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On Equal Pay Day and every day we are reminded of our responsibility to support pay parity for both gender and racial equity.

What I admire most about this company is that even in the hardest times we strive to lead with our values. I am filled with pride that —  guided by our value of equality — we continue to deepen our commitment to equal pay and are empowered to have this important conversation about the gender pay gap.

Today, March 31, 2020, is Equal Pay Day — symbolizing how far into the year women must work on average to earn what men earned in the previous year. We mark this day to bring awareness to the persistent inequalities that exist today and to hold ourselves accountable in doing our part to close the pay gap.

Every year, Salesforce releases our Equal Pay Update including our investments to ensure equal pay for equal work by both gender and race. We include race to acknowledge the unique intersectional challenges that exist today. It’s important to note, for example, Black Women Equal Pay Day and Latina Equal Pay Day fall much further in the year (more on this later).

I remember when our company decided to conduct our first equal pay audit five years ago. Two of my career sponsors and sheroesCindy Robbins and Leyla Seka — made an incredibly brave move and went to our CEO and Chairman Marc Benioff to suggest we may have a pay gap. He then empowered them to get the data and make the necessary changes. In the CBS 60 Minutes episode, Cindy explained, “What I said was — we can’t open the hood, see a big dollar sign and then shut the hood.” That year we kicked off something I had never witnessed before — an effort to close the gender pay gap by adjusting salaries for our global employees, no matter the cost. Today we have invested more than $12 million and continue to commit to evaluating and improving our pay practices.

So what can you do? Whether you’re a leader or individual contributor — you can become an equal pay advocate. Here are 5 things to remember as you champion equal pay:

1. Equal Pay Day is NOT a celebration — There will be no cake

There is nothing more cringe-worthy than hearing “Happy Equal Pay Day!” This is not a time for celebration, it’s a time for urgency. A recent WEF report revealed it will take 99.5 years to reach global gender parity at the current rate. On average, women in the U.S. still only make 82 cents to a man’s dollar. These are sobering statistics and the time for change is now.

2. You don’t need to be the CEO  — We all have a voice

While it is helpful to have support from the top, we all have the voice and power to create change around us. As I shared in my story, two courageous leaders spoke up about equal pay and made it happen. You also do not need to identify as a woman or be underrepresented to speak up. We can all be allies to one another and use our platforms to advance Equality.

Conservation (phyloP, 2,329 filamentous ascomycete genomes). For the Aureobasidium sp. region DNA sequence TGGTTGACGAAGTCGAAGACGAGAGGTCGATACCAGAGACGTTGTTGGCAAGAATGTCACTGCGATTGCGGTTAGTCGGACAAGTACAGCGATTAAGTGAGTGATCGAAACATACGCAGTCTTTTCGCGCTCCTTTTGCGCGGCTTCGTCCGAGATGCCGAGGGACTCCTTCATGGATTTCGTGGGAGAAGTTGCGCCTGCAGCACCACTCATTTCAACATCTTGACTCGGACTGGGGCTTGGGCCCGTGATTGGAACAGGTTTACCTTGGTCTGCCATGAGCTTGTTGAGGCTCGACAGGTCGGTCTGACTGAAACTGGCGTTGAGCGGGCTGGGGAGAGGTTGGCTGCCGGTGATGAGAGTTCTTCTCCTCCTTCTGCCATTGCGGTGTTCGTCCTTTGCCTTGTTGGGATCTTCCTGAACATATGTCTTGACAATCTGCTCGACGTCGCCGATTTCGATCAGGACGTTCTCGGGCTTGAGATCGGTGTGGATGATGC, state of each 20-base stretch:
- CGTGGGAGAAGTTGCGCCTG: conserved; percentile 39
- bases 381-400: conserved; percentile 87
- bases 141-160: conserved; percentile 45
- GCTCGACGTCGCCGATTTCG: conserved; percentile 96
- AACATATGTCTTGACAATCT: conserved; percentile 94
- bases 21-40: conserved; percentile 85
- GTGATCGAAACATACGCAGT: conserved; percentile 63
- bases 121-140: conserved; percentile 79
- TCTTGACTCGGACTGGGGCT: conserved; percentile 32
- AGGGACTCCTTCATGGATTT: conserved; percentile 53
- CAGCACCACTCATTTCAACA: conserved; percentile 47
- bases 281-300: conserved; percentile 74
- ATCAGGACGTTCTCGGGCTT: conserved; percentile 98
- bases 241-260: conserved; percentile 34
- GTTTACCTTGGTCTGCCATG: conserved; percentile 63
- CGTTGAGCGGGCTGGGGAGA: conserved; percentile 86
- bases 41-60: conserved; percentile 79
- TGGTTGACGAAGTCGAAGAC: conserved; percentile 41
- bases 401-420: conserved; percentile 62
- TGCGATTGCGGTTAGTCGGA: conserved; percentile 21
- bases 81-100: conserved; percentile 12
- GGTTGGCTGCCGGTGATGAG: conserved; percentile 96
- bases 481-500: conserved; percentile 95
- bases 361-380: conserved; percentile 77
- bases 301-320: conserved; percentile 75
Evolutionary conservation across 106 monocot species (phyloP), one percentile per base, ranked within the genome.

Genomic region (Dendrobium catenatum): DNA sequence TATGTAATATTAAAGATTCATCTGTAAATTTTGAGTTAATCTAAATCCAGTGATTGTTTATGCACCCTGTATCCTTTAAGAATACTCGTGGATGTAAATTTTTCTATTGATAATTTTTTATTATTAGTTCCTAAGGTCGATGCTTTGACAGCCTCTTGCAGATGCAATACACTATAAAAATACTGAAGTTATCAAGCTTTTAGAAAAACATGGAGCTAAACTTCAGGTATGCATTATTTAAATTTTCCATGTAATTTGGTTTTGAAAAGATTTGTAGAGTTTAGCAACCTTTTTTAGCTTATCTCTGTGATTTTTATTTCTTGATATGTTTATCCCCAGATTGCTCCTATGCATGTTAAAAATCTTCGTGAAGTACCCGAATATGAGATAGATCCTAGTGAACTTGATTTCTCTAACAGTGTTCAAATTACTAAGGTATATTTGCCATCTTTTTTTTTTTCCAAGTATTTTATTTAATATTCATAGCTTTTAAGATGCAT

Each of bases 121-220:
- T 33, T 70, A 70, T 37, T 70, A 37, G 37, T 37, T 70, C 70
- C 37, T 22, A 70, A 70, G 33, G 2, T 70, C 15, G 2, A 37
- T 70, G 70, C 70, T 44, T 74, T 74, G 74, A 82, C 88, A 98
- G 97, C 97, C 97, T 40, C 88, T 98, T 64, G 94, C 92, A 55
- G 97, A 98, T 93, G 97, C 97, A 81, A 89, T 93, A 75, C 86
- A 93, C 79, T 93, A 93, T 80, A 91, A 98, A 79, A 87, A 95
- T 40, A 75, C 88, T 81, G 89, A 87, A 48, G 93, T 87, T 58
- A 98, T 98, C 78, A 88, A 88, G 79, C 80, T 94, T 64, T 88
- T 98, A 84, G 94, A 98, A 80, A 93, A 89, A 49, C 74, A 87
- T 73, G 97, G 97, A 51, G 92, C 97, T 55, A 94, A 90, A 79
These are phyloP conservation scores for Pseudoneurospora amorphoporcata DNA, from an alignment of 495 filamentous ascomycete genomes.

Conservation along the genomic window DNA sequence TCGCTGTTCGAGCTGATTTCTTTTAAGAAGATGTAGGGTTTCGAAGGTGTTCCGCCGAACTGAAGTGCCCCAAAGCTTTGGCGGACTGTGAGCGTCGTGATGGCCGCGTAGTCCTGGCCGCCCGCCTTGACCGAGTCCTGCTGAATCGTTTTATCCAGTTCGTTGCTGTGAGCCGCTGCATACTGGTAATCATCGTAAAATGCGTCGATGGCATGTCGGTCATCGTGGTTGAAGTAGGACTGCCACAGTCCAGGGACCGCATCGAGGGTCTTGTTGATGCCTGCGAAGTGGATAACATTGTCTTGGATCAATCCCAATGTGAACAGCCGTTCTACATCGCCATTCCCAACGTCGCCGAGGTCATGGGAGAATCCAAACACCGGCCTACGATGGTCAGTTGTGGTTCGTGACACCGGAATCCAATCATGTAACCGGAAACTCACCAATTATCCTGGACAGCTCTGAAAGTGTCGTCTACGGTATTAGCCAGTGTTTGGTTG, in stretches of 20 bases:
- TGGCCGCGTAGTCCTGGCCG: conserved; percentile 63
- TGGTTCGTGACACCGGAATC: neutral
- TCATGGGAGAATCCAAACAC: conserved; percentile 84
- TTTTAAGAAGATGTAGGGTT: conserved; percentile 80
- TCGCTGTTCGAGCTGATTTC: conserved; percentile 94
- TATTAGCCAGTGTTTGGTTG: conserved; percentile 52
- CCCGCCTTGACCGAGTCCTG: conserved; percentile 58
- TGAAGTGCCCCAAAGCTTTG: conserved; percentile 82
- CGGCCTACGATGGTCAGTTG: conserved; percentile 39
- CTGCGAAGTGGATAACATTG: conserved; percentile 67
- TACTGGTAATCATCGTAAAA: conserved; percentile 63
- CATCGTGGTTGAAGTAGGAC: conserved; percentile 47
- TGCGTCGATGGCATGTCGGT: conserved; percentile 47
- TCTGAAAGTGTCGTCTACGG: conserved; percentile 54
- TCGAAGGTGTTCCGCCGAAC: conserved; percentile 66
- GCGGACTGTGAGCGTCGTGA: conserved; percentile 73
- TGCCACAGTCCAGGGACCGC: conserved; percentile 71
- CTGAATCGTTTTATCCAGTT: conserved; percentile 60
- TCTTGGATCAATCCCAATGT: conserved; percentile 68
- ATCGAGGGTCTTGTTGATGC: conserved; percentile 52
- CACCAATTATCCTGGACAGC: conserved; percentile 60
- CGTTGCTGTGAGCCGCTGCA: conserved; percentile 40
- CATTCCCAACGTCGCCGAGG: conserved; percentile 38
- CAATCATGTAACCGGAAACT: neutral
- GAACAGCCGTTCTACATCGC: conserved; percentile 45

equal pay advocates

3. Equal Pay Day is different for Black and Brown women

It’s important when we address equal pay to speak honestly about the different challenges women of color, particularly Black and Latina women, face. According to EqualPayToday.org, while on average in the U.S. women earn $.82 to a man’s dollar — Black women earn $.62, Native American women earn $.57, and Latina women earn $.54. When we talk about gender equality, we must be intentional about not leaving out women of color. Don’t be afraid to talk about the historic and systemic barriers Black and Latina women face in society, and as a result, the workplace. And, when thinking about an audit make sure to include race where possible.

4. Don’t blame or solely put the burden on women

Too often the dialogue of equal pay turns into a conversation about how women can better negotiate or “negotiate more like a man.” However, the impact of these conversations is that it puts the burden of addressing the pay gap on women who are currently underrepresented in business leadership and therefore, typically do not have as much power or privilege. Rather, we need to focus on the systems and processes in place to ensure fairness and equity. For example, in the U.S., a few states have banned asking about someone’s salary history — knowing someone’s pay gap can travel with them. Instead, it is suggested to ask, “what is your salary expectation?” At Salesforce, we’ve adopted this practice across all of our global offices to help build fairness into the hiring process.

5. Equal pay is everyone’s responsibility

We all have a role to play in reaching pay parity for all. We can’t sit back with our feet up and hope for change — let’s be the change. Here are your final steps to being an equal pay advocate:

  • Learn the facts: For example, although studies have shown a correlation between gender diversity and business outcomes, women still face many challenges that impact representation, particularly at the leadership level.
  • Raise awareness: Share resources to help bring attention to the equal pay issue.
  • Suggest best practices: Talk to your company’s leadership about industry best practices such as an audit or removing the question about previous salary.
  • Use your platform: I am constantly inspired by Lily Ledbetter — whom the Fair Pay Act is named after — an equal pay trailblazer who helped build legislation to help make pay parity a right. Think about small and big ways you can use your platform to drive change

As we move forward on our own path, we take the time to honor the heroes and sheroes who helped pave the way before us. Watch and listen below to some incredible equal pay trailblazers — Billie Jean King, Patricia Arquette, and Lilly Ledbetter herself — from our World Tour event and learn how Salesforce is working to close the pay gap. To dig deeper, read the newsroom article on our recent pay adjustments.

Astro

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